Vladimir Lvovsky: Long time ago, in 1979, when I was a little boy, I followed an archaeological expedition that was excavating a burial mound in the Marevsky district of the Novgorod region. I was surprised to see grown-ups sorting through clay shards and firebrands with such thoroughness. Before I met real archaeologists, I knew from textbooks that they worked in Greece and Egypt,
where they dug up beautiful palaces, pyramids and found the gold of Troy.
“But what about us?” I asked. I was told that our civilization was made of wood. All the cities that our ancestors built had rotted away.
I really wanted to get in touch with the history of my land.
So I kept thinking about it. And I found items that could preserve the memory of past generations — millstones and grindstones.
Millstones are mentioned in the Bible, mankind’s oldest book. There are also legends about millstones in Scandinavian folklore.”
Millstones are real artifacts of an ancient grain processing technique. They keep the warmth of the hands of our distant ancestors and can still be used today.
Elena Mikhailova: “A collection of more than 150 stone millstones and grindstones weighing from 5 to 800 kg is presented to the visitors in the format of a private family suburban museum. In just 6 km away from the Novgorod Kremlin, tourists can use ancient tools to grind grain and eat freshly baked flatbread, grind coffee and sugar, sharpen knives, make souvenirs, and have a rest following the way of the ancestors in harmony with the Fatherhood, nature and themselves.
The Millstones Museum is known for its “special events”. On the International Women of Color Day, Cameroonian woman ground grains with millstones and told the guests about her life in Veliky Novgorod as a woman engaged to a taxi driver in Paris. On the Interesting Tools Day, visitors learned about all kinds of sharpening tools: hand and foot grinders, wall-mounted and pocket-sized grinding stones. Together with Kirishi lace makers, guests of the museum saw the “Lace on Millstones” and made not only flatbreads but also lace doilies. The museum presents the millstones on traveling exhibitions in urban spaces at child autism fundraisers, art events, and Village Days. Five workshops on the origins of professions of a metrologist, a food technologist, a barista, a journalist, and a tour guide and entertainer based on the museum collection are popular among teenagers. In the miller’s hands the “origins of our daily bread” become clear and tangible!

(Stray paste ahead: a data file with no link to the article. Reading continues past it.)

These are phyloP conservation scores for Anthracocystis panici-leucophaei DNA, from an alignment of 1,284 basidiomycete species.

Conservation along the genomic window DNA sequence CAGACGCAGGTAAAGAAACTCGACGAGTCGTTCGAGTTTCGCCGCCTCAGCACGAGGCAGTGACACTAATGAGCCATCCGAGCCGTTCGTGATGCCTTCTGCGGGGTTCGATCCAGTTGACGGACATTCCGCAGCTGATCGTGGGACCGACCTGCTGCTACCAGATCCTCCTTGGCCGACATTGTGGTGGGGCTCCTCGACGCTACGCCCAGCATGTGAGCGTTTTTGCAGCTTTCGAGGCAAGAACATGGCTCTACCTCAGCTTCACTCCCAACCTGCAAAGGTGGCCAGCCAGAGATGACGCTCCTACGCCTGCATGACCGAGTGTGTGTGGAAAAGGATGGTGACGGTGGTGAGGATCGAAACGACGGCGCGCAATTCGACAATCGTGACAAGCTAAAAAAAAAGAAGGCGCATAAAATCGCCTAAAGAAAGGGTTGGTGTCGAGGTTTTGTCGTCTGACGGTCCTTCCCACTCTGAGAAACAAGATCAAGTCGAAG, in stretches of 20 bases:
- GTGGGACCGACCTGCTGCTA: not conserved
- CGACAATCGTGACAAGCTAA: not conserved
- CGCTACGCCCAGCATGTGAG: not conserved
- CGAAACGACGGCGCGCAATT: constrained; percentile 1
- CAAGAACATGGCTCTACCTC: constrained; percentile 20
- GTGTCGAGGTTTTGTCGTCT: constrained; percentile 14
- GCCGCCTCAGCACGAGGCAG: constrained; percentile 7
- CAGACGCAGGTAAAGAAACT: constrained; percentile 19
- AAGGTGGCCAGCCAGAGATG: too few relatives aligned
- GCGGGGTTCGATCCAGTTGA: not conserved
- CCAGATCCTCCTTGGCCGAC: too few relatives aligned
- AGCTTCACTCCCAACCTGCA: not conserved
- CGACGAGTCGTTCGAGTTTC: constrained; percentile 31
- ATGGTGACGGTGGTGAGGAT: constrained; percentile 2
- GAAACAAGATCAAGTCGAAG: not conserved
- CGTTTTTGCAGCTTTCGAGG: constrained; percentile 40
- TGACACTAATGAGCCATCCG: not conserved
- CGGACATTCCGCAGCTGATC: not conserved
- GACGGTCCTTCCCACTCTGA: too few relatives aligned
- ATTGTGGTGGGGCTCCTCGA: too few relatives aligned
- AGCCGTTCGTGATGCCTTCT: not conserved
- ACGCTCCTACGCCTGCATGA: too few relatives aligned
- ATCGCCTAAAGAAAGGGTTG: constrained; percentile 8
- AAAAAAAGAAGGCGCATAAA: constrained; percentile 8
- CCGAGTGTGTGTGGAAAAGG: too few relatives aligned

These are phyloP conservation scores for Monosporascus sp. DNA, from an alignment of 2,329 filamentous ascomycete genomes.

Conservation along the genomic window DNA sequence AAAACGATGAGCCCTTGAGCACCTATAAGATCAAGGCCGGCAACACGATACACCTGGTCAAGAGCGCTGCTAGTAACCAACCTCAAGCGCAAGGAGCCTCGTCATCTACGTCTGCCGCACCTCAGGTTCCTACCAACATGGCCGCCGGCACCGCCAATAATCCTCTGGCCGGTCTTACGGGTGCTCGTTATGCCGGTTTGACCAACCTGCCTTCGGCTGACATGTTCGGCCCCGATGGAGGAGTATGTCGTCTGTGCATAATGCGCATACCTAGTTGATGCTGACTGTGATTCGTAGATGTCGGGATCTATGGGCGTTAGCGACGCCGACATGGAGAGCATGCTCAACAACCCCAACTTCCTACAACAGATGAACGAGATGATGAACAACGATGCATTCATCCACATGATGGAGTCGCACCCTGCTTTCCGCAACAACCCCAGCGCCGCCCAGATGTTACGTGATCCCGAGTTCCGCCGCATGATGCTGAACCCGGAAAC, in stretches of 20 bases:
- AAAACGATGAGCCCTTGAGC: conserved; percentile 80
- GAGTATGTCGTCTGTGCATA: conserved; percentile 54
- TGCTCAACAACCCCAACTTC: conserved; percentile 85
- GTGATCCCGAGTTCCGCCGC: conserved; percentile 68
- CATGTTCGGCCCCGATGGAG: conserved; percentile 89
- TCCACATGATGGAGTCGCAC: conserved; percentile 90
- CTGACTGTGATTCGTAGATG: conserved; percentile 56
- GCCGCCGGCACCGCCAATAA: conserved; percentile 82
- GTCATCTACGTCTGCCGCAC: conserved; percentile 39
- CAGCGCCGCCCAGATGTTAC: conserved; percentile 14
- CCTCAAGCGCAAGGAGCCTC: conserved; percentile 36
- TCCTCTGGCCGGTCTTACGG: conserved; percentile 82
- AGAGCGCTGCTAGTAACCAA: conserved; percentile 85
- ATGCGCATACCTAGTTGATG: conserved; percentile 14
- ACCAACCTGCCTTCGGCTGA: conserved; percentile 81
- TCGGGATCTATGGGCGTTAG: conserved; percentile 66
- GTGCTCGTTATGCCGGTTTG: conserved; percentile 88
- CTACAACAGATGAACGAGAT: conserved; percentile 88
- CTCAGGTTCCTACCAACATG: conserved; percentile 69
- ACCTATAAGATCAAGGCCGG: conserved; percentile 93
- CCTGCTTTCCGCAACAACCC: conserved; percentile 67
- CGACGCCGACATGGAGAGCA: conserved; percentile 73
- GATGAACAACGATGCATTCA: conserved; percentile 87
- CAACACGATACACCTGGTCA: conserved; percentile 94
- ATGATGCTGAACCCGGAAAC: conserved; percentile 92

Veliky Novgorod, Kilometer 9 of the Pskov highway, Energetik Gardeners’ Partnership
Tel.: +7 (911) 624-74-02, +7 (911) 601-85-03
Working hours: 24 hours a day upon request and at the invitation of the owner
Ticket price: adults – 400 rubles, children – 300 rubles, group ticket – price on request.
Before planning your visit, please, contact us via the ways mentioned above to get detailed information about the visit.